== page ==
Eye on Technology: Soviet Educator Looks at Computers, Listens for Ideas
Alexandria, Va--Nikolai D. Nikandrov sat in the computer laboratory of St. Stephen's, a private high school here, and watched with fascination as the instructor demonstrated a simple Apple computer system used by students.
Computers, more than anything else, seemed to capture the high-ranking Soviet education official's attention as he toured the Episcopal school's classrooms this month during the first day of a three-week visit to the United States. The trip is being sponsored by Educators for Social Responsibility, a Cambridge, Mass., teachers' association that deals with issues of the nuclear age.
As General Secretary of the Presidium of the Soviet Academy of Pedagogical Sciences--the highest educational post a member of the U.S.S.R.'s national teaching academy can attain--Mr. Nikandrov said he strongly believed that computers and computer-literate students could significantly advance "perestroika," the Soviet leader Mikhail S. Gorbachev's attempt to restructure that country's economy for greater productivity.
But as the owner of a personal computer he described as basic and obsolete, Mr. Nikandrov said he was also keenly aware of how far his country is from having the equipment needed to meet its closely linked goals of educational and economic reform.
Mr. Nikandrov, who came to the United States to speak at Harvard University and other sites and to study American schools, said Soviet educators increasingly have been looking to the American educational system as a model for their reforms.
But the Soviet system has a long way to go before its schools will resemble those in the United States, Mr. Nikandrov said. For the time being, he added, he and most other Soviet educators are looking to perestroika as the best hope to spur both economic revival and increased spending on schools, which are completely dependent on support from the central government.
"There is a direct connection between the amount of money put into education and the effectiveness of education," Mr. Nikandrov said. "Much more money should be pumped into schools."
"But if perestroika fails, that money is just not available," he added. "It is as simple as that."
The reverse is also true, however, according to the Soviet official: If school reform fails, then the population will be less able to contribute to perestroika--already under pressure from an entrenched bureaucracy and the resistance of citizens who cling to the old ways.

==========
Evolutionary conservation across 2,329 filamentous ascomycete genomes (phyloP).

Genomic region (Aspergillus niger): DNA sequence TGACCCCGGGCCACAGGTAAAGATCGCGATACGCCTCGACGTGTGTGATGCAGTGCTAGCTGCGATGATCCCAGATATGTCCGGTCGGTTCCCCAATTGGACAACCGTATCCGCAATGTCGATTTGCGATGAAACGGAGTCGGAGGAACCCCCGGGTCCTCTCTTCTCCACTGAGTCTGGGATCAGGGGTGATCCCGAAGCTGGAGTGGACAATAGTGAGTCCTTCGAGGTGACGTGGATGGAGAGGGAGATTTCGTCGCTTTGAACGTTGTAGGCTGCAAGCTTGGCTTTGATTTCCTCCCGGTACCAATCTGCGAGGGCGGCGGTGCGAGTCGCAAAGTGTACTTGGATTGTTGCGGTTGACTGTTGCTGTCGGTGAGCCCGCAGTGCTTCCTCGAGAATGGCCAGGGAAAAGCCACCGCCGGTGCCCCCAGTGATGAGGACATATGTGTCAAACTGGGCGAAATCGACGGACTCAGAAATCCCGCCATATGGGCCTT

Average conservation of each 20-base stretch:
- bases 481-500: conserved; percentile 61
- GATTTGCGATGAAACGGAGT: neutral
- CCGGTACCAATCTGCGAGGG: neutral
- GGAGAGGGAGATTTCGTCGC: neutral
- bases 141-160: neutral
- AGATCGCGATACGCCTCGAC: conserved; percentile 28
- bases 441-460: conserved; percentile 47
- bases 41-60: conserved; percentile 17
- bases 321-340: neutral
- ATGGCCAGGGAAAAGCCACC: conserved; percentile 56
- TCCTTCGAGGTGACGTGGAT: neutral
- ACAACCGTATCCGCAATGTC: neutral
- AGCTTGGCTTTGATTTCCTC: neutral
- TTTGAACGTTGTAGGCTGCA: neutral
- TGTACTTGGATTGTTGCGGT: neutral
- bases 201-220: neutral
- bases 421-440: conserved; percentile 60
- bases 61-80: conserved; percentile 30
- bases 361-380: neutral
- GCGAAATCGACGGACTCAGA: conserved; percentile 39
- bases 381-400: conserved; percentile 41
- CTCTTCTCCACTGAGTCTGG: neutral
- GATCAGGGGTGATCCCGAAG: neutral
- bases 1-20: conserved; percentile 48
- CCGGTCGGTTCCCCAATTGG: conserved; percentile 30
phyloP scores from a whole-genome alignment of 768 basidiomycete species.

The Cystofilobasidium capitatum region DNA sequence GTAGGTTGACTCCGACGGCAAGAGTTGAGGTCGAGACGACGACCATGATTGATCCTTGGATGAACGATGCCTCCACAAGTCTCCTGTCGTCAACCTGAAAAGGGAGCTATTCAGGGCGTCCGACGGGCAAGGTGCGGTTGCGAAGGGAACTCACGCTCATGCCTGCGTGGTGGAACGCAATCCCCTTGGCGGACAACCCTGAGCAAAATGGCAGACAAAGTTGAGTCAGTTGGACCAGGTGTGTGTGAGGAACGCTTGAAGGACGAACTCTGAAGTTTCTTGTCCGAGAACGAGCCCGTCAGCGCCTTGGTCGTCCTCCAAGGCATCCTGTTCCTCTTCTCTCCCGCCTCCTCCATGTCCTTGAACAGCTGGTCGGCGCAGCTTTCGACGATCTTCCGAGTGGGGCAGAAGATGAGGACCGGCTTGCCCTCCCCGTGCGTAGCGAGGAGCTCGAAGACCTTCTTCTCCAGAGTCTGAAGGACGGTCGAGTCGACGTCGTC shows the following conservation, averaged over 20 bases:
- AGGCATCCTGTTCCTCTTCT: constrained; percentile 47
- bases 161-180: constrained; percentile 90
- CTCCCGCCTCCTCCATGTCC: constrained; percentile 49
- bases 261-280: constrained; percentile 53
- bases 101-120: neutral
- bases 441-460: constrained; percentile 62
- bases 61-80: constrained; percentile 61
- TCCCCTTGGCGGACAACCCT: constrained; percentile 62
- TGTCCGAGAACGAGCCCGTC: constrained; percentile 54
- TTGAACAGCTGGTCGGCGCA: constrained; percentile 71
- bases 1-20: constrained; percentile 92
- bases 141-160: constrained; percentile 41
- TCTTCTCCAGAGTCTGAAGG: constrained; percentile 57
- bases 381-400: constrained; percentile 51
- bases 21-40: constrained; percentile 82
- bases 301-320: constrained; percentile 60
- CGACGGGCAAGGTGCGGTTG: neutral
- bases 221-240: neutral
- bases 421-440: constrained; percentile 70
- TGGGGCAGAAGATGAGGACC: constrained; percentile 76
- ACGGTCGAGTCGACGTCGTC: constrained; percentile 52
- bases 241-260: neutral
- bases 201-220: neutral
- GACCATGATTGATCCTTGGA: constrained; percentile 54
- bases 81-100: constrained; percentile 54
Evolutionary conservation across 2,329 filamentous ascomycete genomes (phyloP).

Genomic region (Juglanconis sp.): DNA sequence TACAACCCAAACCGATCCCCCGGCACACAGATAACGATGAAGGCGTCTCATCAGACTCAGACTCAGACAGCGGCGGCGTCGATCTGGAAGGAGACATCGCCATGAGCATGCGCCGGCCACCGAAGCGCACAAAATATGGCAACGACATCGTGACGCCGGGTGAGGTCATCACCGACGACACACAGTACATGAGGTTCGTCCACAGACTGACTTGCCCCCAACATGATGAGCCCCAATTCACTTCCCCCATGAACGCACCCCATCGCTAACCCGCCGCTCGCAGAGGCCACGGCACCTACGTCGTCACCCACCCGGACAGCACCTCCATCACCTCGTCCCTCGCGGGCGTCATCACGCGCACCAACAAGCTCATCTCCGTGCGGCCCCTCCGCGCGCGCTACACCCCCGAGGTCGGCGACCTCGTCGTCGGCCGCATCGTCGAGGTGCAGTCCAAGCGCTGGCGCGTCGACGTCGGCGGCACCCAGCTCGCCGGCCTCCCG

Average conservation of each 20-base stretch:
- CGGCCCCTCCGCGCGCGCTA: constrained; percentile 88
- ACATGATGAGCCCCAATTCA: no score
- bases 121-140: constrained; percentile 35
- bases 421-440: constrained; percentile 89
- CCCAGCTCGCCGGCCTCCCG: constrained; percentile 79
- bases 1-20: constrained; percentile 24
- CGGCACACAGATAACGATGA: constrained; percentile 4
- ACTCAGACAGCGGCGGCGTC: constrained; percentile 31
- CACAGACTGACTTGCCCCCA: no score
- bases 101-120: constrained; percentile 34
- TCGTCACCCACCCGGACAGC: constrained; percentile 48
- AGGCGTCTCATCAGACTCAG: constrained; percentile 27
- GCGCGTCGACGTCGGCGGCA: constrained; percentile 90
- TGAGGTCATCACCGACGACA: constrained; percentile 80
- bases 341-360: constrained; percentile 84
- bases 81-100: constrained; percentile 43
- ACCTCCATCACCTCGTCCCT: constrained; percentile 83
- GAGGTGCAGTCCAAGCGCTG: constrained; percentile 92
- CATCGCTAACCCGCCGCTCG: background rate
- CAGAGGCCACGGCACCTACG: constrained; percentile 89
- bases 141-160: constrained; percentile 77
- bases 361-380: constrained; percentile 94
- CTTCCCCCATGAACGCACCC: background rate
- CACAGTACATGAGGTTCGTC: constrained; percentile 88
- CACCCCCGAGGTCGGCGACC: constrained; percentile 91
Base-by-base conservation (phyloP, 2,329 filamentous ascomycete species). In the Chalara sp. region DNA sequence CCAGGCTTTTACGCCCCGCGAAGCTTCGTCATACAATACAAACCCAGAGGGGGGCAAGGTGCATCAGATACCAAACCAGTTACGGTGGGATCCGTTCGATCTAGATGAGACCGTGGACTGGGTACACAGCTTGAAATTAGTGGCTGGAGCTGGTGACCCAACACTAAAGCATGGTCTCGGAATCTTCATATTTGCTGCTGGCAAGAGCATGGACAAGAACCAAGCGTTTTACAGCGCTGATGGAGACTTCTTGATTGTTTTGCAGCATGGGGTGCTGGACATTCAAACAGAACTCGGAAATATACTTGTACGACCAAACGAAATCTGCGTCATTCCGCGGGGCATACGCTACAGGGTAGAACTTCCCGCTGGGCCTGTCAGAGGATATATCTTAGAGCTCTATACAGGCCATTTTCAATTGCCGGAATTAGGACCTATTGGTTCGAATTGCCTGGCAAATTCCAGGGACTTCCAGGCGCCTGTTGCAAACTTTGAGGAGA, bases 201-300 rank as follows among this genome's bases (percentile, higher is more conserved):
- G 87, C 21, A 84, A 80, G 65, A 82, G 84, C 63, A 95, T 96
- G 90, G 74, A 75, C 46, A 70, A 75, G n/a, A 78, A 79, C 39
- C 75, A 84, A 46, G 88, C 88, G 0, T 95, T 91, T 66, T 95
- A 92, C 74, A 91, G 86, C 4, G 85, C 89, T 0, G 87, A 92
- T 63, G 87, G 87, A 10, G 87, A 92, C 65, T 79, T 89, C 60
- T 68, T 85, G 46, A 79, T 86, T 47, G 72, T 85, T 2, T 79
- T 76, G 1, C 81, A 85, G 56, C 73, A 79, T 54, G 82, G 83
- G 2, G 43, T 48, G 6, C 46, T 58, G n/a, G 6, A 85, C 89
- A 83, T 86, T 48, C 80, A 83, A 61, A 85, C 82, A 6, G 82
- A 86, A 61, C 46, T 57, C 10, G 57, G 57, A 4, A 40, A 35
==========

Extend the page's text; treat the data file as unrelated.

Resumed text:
To highlight the disparity between Soviet educators' hopes for reform and the reality of the Soviet economy, Mr. Nikandrov pointed to the limited success his country has had in introducing classroom computers.
Soviet officials had planned to place 500,000 computers in the country's 130,000 schools during the five-year period ending in 1990, Mr. Nikandrov said. But now it appears they will barely reach half that goal. The educator also noted that many of the computers being installed in schools are unreliable or obsolete, largely because of his country's inability to acquire foreign computers or the technology necessary to build good computers at home.
But the winds of change are blowel10ling through the schools nonetheless, Mr. Nikandrov asserted, noting, for example, that "in the humanities, people discuss just about anything they want to discuss."
Also being considered, but not yet implemented, are proposals to give school administrators more leeway in determining school schedules and budgets, and to give students more freedom in choosing their courses.
And more and more schools are being allowed to experiment with changes in curriculum, teaching styles, and school organization, Mr. Nikandrov said. Variations of such American concepts as magnet schools and merit pay have been given thought as well, he noted.
Mr. Nikandrov said many of the educational reforms under consideration have been advocated by the Academy of Pedagogical Sciences and its presidium for a decade or more, "but they were not heeded by those who had the power or the money."
But the academy now is being given a much stronger advisory position by the educational establishment, he said, and is likely to play a growing role in reform.